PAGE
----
Federal energy officials vowed to ensure that Texas improves its electricity grid and natural gas system after widespread blackouts during the February freeze led to more than 200 deaths and billions of dollars in property damage.
The Federal Energy Regulatory Commission and the North American Reliability Corp. on Thursday presented their preliminary findings from the winter storm and outlined a series of familiar recommendations to prevent another catastrophic power failure as climate change brings about more severe weather that threatens the nation’s power grids.
These recommendations, similar to the ones FERC issued in the aftermath of the 2011 Texas blackouts, would require power plants and natural gas producers to protect critical equipment from freezing temperatures, to update power generators that experience freeze-related outages and provide compensation for generators to recoup weatherization costs.
“This is a wake-up call for all of us,” FERC Chairman Rich Glick said. “We must take these recommendations seriously, and act decisively, to ensure the bulk power system doesn’t fail the next time extreme weather hits. I cannot, and will not, allow this to become yet another report that serves no purpose other than to gather dust on the shelf.”
Glick said he was “extremely frustrated” that Texas energy regulators and the state’s grid manager ERCOT failed to heed FERC’s recommendations after a February 2011 winter storm left more than 3 million Texans without power as the Super Bowl was played outside Dallas.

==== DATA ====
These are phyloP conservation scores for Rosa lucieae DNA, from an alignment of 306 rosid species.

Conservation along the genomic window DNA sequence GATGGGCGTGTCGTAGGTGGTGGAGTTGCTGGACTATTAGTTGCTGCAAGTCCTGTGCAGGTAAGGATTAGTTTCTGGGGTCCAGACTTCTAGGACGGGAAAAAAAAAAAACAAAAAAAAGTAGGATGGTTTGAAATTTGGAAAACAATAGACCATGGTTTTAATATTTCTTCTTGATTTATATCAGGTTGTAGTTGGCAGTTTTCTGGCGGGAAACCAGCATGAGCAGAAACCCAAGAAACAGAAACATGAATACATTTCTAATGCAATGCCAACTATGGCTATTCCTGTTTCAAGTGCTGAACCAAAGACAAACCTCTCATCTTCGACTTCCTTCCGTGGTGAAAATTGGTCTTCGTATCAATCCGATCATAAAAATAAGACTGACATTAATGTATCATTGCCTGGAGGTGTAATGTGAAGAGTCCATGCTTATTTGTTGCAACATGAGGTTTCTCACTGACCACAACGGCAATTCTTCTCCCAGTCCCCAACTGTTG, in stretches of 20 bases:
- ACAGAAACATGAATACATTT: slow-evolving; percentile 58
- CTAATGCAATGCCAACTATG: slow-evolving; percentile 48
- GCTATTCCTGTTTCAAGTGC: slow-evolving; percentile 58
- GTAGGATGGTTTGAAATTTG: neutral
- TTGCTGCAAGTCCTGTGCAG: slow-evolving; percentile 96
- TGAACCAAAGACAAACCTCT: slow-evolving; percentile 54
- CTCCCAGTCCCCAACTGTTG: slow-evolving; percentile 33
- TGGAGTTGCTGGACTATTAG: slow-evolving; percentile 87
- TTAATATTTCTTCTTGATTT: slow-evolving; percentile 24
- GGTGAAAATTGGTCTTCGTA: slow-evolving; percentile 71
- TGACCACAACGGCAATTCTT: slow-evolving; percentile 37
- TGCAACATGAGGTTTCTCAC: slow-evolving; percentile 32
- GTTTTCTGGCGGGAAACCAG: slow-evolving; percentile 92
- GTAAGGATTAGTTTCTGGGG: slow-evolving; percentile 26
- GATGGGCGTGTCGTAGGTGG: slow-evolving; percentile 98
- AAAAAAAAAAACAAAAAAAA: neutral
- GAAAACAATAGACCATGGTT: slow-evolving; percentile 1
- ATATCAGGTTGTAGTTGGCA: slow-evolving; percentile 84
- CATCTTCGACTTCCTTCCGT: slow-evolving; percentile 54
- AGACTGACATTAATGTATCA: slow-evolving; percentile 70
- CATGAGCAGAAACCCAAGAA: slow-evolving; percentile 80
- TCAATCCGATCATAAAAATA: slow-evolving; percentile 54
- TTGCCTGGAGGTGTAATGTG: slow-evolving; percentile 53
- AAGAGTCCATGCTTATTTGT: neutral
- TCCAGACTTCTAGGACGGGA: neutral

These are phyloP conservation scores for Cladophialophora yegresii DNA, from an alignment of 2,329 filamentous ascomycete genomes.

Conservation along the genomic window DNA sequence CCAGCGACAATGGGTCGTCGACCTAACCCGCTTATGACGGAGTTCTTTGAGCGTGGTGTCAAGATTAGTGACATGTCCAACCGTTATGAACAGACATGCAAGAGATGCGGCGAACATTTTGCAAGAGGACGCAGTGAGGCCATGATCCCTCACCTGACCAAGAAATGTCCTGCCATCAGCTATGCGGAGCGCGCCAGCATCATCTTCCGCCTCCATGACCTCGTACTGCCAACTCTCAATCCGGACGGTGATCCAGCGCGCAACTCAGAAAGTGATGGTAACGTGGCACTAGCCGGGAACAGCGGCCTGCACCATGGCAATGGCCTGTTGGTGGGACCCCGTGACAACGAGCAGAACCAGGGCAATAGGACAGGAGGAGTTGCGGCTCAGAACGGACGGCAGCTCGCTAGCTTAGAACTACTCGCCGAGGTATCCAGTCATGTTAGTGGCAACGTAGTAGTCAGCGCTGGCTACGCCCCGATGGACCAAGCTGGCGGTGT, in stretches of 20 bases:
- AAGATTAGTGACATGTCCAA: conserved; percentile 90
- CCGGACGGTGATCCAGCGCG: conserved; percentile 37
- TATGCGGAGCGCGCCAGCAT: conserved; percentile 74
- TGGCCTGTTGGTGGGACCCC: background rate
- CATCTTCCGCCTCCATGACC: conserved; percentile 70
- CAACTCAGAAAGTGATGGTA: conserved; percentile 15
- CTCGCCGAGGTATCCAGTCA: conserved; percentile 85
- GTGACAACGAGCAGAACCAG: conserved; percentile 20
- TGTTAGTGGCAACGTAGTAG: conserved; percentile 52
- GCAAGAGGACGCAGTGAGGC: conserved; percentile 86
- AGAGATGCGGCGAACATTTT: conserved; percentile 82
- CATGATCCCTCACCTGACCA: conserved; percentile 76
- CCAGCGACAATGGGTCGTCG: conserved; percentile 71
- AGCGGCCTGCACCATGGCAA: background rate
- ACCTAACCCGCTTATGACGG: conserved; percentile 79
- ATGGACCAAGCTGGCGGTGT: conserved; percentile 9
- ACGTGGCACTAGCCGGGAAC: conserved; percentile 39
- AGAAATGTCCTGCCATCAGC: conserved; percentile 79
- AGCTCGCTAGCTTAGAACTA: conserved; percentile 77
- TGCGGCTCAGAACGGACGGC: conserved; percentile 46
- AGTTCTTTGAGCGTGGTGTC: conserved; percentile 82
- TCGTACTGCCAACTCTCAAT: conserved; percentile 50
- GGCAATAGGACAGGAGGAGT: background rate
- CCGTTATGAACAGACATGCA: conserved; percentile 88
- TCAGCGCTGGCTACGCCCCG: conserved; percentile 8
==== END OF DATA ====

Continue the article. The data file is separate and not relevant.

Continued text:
You and me both, buddy. You and me both.
Had Texas followed FERC’s guidance a decade ago, the state could have avoided February’s deadly and devastating blackouts, he said.
“In this day and age, we have people that froze to death because of power outages. That’s beyond unacceptable,” Glick said. “The worst part about this, one of the points that frustrates me the most, is that some of it was avoidable.”
In a 31-page report published Thursday, FERC said the February winter storm caused the largest forced power outages in the nation’s history, and was the third largest blackout after the Northeast blackout in 2003 and the West Coast blackout in 1996. The February freeze was the fourth severe winter event over the past decade, knocking out 61,800 megawatts of power across the Midwest and South, including Texas and Louisiana.
The Texas power grid managed by ERCOT received the harshest effects of the freeze. The storm knocked out an average of 34,000 megawatts of power on ERCOT’s grid, nearly half of its record winter demand load of 69,871 megawatts.
FERC said the biggest factors contributing to power plants failing were the lack of weatherization of critical equipment and natural gas supply issues at power plants. Nearly 58 percent of the power generators that went offline during the storm were natural gas plants.